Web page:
February 8, 1922|
Pueblo, Colorado, U.S.A
June 6, 2009 (aged 87)|
|Allegiance||United States of America|
|Years of service||1942–1972|
|Unit||Navy Medical Service Corps|
|Battles/wars||World War II, Korean War, Vietnam War|
Meritorious Service Medal|
U.S. Surgeon General's Certificate of Merit
Colorado Women's Hall of Fame
|Other work||Owner, KK Ranch and Carriage Museum|
Katherine "Kay" Keating (February 8, 1922 – June 6, 2009) was an American military servicewoman, pharmacist, female veterans activist and business owner. She served with the Women Accepted for Volunteer Emergency Service (WAVES) in World War II and with the Navy Medical Service Corps in the Korean War and the Vietnam War. She achieved several milestones during her military career, including being the first woman pharmacist in the US Navy, the first woman in the US Navy to advance in rank from seaman to captain, and the first woman pharmacist to attain the rank of captain. After her retirement from active service, she operated a bed and breakfast and horse ranch in Beulah, Colorado. She was inducted into the Colorado Women's Hall of Fame in 2008.
Katherine Keating was born in Pueblo, Colorado, on February 8, 1922, to Lawrence and Cecil Keating. She had one brother and one sister. In 1940 she graduated from Central High School and in 1942, from Pueblo Junior College. She enrolled at the University of Colorado but interrupted her studies to enlist in the WAVES in 1942. After World War II ended, she returned to the university and earned a B.S. in pharmacy studies in 1948.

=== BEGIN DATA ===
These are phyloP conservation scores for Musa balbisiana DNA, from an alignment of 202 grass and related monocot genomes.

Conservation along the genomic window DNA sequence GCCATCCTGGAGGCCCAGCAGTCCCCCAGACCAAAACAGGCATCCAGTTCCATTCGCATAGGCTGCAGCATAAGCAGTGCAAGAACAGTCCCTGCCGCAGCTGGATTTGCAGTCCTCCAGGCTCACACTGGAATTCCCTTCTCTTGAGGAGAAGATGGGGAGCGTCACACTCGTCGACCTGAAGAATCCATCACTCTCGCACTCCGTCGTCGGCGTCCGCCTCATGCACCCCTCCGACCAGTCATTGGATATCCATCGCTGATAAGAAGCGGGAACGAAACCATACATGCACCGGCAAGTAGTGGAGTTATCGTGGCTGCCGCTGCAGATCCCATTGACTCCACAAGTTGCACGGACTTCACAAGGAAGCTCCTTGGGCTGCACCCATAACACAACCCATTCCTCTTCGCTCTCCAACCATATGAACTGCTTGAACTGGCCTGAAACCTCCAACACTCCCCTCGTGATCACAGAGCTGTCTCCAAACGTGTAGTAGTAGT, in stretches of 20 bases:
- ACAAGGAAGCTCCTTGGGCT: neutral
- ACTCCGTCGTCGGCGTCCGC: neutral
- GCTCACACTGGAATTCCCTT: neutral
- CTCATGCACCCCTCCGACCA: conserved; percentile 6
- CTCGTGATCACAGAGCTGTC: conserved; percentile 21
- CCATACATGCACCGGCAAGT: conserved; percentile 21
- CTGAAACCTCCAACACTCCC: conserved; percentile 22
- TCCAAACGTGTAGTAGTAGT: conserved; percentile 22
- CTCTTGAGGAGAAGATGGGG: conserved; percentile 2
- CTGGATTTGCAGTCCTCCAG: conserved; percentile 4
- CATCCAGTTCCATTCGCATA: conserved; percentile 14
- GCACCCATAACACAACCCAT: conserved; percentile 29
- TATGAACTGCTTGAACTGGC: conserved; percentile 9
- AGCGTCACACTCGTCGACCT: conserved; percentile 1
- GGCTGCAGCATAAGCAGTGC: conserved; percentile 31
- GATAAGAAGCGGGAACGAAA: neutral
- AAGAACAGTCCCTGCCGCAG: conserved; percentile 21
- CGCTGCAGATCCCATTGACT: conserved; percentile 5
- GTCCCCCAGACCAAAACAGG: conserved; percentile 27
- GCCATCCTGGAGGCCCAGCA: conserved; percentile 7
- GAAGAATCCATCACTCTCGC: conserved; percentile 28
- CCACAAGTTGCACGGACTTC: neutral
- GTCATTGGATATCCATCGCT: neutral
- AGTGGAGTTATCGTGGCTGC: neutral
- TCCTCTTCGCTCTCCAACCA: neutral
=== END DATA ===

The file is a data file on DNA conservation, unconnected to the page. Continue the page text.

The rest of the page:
Upon enlisting in the WAVES in 1942, Keating trained as a radio operator and was posted to Hawaii, where she monitored radio signals and typed out code translations. She sometimes worked out of an underground station located in a pineapple field.
Back in Colorado after the war, she served in the United States Naval Reserve. In 1948 she re-enlisted in the Navy to pursue a military career, and in 1950 became the first woman commissioned to the Navy Medical Service Corps.
During the Korean War, Keating served on the USS Haven, a hospital ship which evacuated wounded American soldiers from Korea to US military hospitals in Japan. In addition to her pharmacist duties, Keating performed guard duty, cryptography, and officer training. In 1953, she served as an official "disinterested witness" for a prisoner of war exchange that took place aboard the ship under the auspices of the United Nations. In 1954, the ship evacuated wounded French Foreign Legion paratroopers after the Battle of Dien Bien Phu.
During the Vietnam War, Keating was assigned to U.S. naval hospitals in Japan.
She achieved several milestones during her tenure in the Navy Medical Service Corps, including being the first woman pharmacist in the US Navy, the first woman in the US Navy to advance in rank from seaman to captain, and the first woman pharmacist to attain the rank of captain. She was also "the first woman in the Medical Service Corps to go to sea, and the first woman officer to replace a male officer at sea". She retired from active service in 1972.
After leaving the Navy, Keating settled in Beulah, Colorado, where she ran a bed and breakfast and horse ranch called the KK Ranch and Carriage Museum. Her horse-drawn carriages were popular at parades, weddings, and funerals. A display of her carriages and gear is featured at the Pueblo Heritage Museum.
Keating also worked for recognition of female veterans. In the 1990s, she was the biggest fund-raiser for the Colorado section of the Women in Military Service for America Memorial established at Arlington National Cemetery.
The City Council of Pueblo declared March 24, 2006 as "Kay Keating Day". Keating was inducted into the Colorado Women's Hall of Fame in 2008. Also in 2008, she was the honorary parade marshal for the Colorado State Fair.
Keating never married. At one point, while she was on active duty, she raised her sister's two children through their teenage years.